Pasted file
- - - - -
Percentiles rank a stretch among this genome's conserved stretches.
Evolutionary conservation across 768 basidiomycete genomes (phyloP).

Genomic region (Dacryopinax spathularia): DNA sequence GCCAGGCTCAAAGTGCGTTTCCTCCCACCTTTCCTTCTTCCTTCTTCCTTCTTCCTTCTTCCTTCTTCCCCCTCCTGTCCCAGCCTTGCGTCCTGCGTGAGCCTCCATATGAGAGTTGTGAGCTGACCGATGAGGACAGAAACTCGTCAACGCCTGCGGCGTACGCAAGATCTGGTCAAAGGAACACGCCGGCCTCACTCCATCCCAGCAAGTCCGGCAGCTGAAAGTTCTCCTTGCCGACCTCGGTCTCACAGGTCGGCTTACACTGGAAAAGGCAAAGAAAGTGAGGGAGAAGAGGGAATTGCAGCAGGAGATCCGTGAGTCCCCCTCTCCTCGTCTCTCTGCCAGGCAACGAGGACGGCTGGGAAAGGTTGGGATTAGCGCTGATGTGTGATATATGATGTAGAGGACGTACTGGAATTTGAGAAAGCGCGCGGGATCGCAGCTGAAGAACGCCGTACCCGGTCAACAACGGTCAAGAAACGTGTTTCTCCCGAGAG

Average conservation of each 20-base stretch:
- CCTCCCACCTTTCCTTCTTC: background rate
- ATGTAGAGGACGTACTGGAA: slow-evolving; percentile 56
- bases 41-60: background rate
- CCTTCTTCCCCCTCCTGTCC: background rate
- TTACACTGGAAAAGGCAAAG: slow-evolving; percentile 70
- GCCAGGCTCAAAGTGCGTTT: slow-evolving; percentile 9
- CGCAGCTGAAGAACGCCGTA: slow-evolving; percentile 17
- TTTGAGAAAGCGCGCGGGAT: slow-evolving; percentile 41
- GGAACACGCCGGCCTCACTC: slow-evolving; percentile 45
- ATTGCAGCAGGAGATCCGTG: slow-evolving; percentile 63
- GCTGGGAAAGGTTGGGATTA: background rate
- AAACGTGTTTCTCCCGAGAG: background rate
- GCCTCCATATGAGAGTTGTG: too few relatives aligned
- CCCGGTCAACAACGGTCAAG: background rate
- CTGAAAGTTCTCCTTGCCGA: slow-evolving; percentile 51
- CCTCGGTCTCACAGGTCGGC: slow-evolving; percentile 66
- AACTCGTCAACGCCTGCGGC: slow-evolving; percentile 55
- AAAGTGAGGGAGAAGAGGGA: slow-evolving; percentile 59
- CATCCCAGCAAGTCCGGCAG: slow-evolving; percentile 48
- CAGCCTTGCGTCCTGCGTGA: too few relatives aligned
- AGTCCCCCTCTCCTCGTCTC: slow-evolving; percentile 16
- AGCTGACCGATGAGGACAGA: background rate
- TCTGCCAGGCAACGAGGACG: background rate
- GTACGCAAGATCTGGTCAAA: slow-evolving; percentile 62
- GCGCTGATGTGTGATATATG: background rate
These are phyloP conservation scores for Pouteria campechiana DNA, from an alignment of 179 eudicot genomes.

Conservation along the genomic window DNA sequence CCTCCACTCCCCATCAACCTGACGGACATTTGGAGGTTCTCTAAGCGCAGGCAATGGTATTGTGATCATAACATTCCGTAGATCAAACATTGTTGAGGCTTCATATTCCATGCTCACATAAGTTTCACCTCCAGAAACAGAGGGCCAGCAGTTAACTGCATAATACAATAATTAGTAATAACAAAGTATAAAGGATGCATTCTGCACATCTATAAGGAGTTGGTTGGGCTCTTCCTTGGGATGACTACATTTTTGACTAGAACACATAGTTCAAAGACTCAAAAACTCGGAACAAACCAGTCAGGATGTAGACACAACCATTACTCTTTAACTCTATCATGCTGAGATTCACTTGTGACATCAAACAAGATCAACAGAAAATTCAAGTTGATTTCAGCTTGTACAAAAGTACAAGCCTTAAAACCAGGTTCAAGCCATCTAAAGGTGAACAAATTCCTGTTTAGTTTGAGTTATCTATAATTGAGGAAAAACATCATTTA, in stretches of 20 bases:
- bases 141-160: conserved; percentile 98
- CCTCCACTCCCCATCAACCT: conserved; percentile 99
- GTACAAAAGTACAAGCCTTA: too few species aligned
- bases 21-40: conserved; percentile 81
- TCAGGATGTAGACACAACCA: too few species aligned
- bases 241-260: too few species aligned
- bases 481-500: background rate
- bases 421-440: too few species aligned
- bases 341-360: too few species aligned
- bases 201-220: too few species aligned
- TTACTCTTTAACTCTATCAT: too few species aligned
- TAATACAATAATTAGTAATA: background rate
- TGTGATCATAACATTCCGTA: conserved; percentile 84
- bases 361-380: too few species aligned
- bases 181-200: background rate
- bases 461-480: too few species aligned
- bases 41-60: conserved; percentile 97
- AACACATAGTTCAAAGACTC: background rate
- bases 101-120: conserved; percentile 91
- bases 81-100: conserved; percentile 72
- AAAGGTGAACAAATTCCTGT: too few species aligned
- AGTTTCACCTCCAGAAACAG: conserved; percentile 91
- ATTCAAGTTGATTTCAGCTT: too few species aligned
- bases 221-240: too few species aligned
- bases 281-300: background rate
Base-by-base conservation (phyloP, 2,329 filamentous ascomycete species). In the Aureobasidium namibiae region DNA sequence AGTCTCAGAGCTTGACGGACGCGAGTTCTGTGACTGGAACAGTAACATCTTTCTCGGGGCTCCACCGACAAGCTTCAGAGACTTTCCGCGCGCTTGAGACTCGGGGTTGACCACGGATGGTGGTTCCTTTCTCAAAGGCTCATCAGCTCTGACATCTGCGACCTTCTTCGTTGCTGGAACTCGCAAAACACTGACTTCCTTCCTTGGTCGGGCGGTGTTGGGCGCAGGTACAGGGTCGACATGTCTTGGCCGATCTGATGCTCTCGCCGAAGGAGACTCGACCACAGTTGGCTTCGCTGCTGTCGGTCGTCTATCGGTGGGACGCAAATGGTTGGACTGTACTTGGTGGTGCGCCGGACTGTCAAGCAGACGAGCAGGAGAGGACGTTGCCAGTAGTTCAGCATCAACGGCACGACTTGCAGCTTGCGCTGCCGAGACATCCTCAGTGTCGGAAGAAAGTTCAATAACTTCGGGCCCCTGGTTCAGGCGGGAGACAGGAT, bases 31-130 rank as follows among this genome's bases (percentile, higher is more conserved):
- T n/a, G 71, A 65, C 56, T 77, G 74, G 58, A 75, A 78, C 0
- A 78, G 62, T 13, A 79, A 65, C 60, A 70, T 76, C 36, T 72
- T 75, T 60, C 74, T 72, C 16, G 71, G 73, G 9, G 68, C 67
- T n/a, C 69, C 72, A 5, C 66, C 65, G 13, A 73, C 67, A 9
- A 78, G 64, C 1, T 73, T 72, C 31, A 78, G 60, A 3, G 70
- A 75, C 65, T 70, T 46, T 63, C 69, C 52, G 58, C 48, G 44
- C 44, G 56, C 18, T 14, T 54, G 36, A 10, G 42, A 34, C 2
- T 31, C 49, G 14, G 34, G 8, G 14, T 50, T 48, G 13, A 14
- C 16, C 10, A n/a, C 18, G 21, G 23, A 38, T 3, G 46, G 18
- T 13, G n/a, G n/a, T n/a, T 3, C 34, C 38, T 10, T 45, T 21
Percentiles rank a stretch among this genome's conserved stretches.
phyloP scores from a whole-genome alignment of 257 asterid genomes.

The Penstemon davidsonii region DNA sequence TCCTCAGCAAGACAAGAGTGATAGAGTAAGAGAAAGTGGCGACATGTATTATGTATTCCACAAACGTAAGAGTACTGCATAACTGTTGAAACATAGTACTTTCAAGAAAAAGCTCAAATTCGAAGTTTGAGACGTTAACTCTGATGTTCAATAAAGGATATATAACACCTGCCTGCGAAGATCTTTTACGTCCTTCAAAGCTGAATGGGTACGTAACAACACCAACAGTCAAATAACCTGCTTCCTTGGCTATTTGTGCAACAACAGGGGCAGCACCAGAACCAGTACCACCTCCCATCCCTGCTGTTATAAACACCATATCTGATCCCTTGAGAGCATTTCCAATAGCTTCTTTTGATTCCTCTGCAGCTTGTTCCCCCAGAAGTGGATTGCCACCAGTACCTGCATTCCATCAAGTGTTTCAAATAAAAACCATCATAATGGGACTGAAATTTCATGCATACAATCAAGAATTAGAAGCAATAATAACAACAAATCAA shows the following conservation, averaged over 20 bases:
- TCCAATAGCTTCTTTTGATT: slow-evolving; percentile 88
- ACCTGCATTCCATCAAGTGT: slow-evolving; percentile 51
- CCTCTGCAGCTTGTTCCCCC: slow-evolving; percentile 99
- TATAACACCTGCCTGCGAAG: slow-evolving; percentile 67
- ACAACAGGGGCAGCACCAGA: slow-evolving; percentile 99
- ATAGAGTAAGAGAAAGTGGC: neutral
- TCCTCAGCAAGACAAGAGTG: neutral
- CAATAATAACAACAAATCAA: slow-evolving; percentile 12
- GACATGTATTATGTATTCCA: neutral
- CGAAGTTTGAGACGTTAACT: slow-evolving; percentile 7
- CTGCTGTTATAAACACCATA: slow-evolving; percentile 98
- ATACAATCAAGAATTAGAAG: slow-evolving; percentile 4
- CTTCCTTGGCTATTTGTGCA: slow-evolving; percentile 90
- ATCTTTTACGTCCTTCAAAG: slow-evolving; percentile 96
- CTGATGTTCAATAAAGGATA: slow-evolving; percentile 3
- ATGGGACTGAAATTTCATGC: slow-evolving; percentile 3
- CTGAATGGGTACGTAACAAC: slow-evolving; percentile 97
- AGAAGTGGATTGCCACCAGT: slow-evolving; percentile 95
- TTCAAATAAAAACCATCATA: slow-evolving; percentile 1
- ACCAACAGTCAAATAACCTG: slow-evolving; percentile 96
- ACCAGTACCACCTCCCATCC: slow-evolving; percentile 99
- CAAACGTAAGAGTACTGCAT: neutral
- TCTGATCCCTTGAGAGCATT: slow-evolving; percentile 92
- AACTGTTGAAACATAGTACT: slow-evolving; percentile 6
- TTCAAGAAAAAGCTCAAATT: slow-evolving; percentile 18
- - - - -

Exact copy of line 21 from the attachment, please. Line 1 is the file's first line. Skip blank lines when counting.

- AACTCGTCAACGCCTGCGGC: slow-evolving; percentile 55